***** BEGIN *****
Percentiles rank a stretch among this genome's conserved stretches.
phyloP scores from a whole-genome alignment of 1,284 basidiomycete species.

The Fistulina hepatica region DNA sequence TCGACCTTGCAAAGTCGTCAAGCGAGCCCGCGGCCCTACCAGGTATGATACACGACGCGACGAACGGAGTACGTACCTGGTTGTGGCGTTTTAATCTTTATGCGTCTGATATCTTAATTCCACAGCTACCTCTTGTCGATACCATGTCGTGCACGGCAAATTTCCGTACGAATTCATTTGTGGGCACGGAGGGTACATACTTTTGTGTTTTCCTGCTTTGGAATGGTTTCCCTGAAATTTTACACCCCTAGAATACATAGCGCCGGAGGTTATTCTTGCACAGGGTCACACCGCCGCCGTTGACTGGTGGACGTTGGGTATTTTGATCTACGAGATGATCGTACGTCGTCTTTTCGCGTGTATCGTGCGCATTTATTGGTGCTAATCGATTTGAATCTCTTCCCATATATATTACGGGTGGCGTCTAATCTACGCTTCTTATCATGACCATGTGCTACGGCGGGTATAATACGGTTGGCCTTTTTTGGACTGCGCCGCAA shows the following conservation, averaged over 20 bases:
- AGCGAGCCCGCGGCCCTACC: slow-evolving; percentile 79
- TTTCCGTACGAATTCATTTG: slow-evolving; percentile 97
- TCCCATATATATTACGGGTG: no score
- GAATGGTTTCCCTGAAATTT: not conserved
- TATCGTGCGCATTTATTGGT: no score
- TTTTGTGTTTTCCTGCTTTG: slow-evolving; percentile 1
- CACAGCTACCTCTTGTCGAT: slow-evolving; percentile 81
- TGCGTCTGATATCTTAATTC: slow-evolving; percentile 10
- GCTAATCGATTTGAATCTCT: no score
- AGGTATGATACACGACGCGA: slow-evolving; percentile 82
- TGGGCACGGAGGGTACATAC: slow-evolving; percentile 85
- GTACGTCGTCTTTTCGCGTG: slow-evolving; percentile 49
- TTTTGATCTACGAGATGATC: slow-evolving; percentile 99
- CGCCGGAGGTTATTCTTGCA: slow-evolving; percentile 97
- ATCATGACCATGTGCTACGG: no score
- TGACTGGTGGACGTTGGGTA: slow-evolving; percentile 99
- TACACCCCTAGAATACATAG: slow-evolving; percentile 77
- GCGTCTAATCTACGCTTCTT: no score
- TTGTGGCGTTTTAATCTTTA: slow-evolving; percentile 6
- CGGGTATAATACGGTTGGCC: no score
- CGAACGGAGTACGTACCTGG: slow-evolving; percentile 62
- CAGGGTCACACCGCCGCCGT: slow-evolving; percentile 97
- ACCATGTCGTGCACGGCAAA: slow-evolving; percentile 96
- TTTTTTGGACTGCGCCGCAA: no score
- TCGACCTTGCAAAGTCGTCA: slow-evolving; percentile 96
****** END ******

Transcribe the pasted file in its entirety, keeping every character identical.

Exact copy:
Percentiles rank a stretch among this genome's conserved stretches.
phyloP scores from a whole-genome alignment of 1,284 basidiomycete species.

The Fistulina hepatica region DNA sequence TCGACCTTGCAAAGTCGTCAAGCGAGCCCGCGGCCCTACCAGGTATGATACACGACGCGACGAACGGAGTACGTACCTGGTTGTGGCGTTTTAATCTTTATGCGTCTGATATCTTAATTCCACAGCTACCTCTTGTCGATACCATGTCGTGCACGGCAAATTTCCGTACGAATTCATTTGTGGGCACGGAGGGTACATACTTTTGTGTTTTCCTGCTTTGGAATGGTTTCCCTGAAATTTTACACCCCTAGAATACATAGCGCCGGAGGTTATTCTTGCACAGGGTCACACCGCCGCCGTTGACTGGTGGACGTTGGGTATTTTGATCTACGAGATGATCGTACGTCGTCTTTTCGCGTGTATCGTGCGCATTTATTGGTGCTAATCGATTTGAATCTCTTCCCATATATATTACGGGTGGCGTCTAATCTACGCTTCTTATCATGACCATGTGCTACGGCGGGTATAATACGGTTGGCCTTTTTTGGACTGCGCCGCAA shows the following conservation, averaged over 20 bases:
- AGCGAGCCCGCGGCCCTACC: slow-evolving; percentile 79
- TTTCCGTACGAATTCATTTG: slow-evolving; percentile 97
- TCCCATATATATTACGGGTG: no score
- GAATGGTTTCCCTGAAATTT: not conserved
- TATCGTGCGCATTTATTGGT: no score
- TTTTGTGTTTTCCTGCTTTG: slow-evolving; percentile 1
- CACAGCTACCTCTTGTCGAT: slow-evolving; percentile 81
- TGCGTCTGATATCTTAATTC: slow-evolving; percentile 10
- GCTAATCGATTTGAATCTCT: no score
- AGGTATGATACACGACGCGA: slow-evolving; percentile 82
- TGGGCACGGAGGGTACATAC: slow-evolving; percentile 85
- GTACGTCGTCTTTTCGCGTG: slow-evolving; percentile 49
- TTTTGATCTACGAGATGATC: slow-evolving; percentile 99
- CGCCGGAGGTTATTCTTGCA: slow-evolving; percentile 97
- ATCATGACCATGTGCTACGG: no score
- TGACTGGTGGACGTTGGGTA: slow-evolving; percentile 99
- TACACCCCTAGAATACATAG: slow-evolving; percentile 77
- GCGTCTAATCTACGCTTCTT: no score
- TTGTGGCGTTTTAATCTTTA: slow-evolving; percentile 6
- CGGGTATAATACGGTTGGCC: no score
- CGAACGGAGTACGTACCTGG: slow-evolving; percentile 62
- CAGGGTCACACCGCCGCCGT: slow-evolving; percentile 97
- ACCATGTCGTGCACGGCAAA: slow-evolving; percentile 96
- TTTTTTGGACTGCGCCGCAA: no score
- TCGACCTTGCAAAGTCGTCA: slow-evolving; percentile 96